There are loads of flexible workplace options, from taking a smaller space and getting extra access cards for your team members to using on-demand space—where your team is fully-remote by default, but you have access to meeting rooms or coworking passes to local spaces.
What’s important is that you communicate what is available to employees. If you have a smaller office space and a finite number of passes per day, also think about how to distribute them fairly.
Home working provisions
Don’t forget to consider any employees who don’t want to use the office—are their needs being met too? You might want to consider running a DSE assessment to ensure they are safe and comfortable in their home environment and make adaptations to their workspace accordingly.
Companies need to ensure that employees have the tools they need to do their job effectively whilst working remotely. We recommend clarifying what work equipment (like laptops, WiFi, phones etc.) will be provided. And maybe detail any rules around using the equipment—can employees use their work laptops in their own time? And crucially what should they do if something goes wrong?
As well as providing the essentials, many companies are offering their employees budgets so they can purchase items to improve their workspace. Others are increasing employees salaries to cover the rising costs of working from home (electrical bills, food, coffee etc).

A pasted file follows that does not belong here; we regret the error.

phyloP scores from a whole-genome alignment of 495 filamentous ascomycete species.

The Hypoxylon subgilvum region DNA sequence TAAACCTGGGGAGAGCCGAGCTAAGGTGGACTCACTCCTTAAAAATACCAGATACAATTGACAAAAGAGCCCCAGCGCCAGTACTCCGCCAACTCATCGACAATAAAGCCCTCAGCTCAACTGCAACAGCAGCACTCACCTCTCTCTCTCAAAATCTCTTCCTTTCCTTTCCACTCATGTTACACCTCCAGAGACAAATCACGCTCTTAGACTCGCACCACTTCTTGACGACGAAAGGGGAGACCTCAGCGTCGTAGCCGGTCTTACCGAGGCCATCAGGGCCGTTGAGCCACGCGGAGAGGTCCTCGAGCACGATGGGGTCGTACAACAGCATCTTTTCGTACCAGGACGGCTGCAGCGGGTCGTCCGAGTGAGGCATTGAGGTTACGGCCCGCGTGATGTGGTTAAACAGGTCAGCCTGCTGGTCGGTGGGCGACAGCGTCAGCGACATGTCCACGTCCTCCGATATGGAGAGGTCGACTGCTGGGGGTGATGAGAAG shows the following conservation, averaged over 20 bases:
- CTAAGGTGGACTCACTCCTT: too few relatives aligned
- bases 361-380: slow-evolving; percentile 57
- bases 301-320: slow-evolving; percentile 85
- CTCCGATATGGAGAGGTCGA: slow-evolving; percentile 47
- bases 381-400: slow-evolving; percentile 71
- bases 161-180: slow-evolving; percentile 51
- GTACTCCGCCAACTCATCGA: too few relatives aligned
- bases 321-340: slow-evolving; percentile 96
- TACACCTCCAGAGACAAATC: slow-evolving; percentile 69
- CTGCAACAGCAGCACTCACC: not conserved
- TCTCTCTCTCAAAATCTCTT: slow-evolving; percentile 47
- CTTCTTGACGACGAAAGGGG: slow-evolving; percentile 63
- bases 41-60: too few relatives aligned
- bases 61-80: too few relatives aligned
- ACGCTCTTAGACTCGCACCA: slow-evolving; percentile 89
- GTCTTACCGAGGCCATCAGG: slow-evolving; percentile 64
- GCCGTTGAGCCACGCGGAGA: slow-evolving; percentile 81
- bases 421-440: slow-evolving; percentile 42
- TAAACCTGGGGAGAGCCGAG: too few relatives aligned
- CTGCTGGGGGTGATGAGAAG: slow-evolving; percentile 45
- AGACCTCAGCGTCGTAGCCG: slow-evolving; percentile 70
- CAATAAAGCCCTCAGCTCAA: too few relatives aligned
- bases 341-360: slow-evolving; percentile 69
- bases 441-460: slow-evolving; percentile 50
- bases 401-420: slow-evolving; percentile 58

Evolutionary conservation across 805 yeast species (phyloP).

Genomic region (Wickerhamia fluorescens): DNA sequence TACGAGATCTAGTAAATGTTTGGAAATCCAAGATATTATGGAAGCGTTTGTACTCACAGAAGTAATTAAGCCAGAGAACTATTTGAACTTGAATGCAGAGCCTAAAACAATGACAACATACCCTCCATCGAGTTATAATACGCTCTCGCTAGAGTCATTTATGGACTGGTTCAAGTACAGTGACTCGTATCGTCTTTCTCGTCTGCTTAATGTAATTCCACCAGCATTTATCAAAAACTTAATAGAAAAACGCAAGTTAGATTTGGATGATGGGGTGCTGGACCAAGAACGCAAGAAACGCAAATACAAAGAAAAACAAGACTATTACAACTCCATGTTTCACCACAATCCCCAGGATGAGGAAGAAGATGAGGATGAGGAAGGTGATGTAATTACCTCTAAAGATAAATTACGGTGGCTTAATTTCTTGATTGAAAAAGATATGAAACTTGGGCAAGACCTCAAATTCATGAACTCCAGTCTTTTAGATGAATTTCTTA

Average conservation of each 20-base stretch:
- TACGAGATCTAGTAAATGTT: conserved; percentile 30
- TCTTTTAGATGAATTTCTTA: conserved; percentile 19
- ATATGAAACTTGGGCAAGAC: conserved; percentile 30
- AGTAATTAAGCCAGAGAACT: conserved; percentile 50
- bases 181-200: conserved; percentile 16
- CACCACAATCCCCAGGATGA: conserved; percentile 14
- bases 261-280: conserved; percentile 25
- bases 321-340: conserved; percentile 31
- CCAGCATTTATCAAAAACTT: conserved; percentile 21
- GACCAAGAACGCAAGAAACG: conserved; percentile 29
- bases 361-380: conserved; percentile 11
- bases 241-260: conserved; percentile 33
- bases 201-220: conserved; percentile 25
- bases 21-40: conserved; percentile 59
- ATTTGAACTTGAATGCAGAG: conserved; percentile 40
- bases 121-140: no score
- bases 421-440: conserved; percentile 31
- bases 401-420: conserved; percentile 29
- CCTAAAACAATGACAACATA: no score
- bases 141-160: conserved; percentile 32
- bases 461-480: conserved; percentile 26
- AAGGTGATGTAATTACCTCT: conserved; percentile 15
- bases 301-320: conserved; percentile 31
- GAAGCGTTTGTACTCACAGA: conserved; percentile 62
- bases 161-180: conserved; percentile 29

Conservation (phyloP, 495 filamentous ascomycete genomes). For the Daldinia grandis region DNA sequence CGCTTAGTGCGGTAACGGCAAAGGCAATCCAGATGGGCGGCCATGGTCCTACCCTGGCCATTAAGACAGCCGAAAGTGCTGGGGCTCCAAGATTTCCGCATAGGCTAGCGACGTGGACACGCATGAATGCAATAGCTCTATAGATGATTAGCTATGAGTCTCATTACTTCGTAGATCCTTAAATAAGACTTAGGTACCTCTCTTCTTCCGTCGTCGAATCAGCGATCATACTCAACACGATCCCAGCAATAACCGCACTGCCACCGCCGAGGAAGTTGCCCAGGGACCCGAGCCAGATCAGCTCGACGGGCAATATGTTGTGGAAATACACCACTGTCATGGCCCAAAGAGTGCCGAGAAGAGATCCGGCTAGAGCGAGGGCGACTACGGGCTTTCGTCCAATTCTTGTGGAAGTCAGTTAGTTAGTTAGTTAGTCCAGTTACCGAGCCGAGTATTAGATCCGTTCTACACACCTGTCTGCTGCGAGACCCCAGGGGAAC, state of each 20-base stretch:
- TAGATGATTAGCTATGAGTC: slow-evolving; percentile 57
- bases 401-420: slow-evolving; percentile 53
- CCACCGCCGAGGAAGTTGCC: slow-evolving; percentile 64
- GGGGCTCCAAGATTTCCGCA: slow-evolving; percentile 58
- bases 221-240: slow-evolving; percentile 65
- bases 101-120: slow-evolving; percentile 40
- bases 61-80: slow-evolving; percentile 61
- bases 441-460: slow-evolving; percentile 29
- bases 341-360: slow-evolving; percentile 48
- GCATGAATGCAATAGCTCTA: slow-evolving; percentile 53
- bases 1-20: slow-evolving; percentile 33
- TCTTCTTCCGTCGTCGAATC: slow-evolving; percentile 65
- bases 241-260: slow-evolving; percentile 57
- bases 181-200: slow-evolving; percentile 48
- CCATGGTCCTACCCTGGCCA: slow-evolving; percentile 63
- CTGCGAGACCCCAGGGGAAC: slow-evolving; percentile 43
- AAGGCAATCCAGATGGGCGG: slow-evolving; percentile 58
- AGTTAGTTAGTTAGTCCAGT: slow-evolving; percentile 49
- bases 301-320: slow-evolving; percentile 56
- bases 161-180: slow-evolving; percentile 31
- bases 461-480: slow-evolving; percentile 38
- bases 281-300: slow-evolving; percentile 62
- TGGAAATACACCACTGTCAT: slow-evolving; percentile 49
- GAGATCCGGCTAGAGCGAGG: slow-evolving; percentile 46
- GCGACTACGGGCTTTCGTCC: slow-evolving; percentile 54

Employers are also legally obliged to make reasonable adjustments for any employees who have a disability. And whilst it’s not yet a legal requirement, it would be good practice to give all employees a full DSE (Display Screen Equipment) assessment and a home working risk assessment.
If you’re interested, we can make the whole process quick and hassle-free via the HubbleHQ Home Working Assessment.
Our “Should We Ditch the Office” Survey revealed that 31% of employees felt that working from home had a significant impact on their mental health. For some, the effect is positive, but for others, the isolation and blurred boundaries between work and life can have a negative impact.
So, business leaders need to consider different employees’ experiences and prioritise documenting processes around mental health. Policies could include regular mental health check-ins or subsidised therapy for all employees, amongst other things.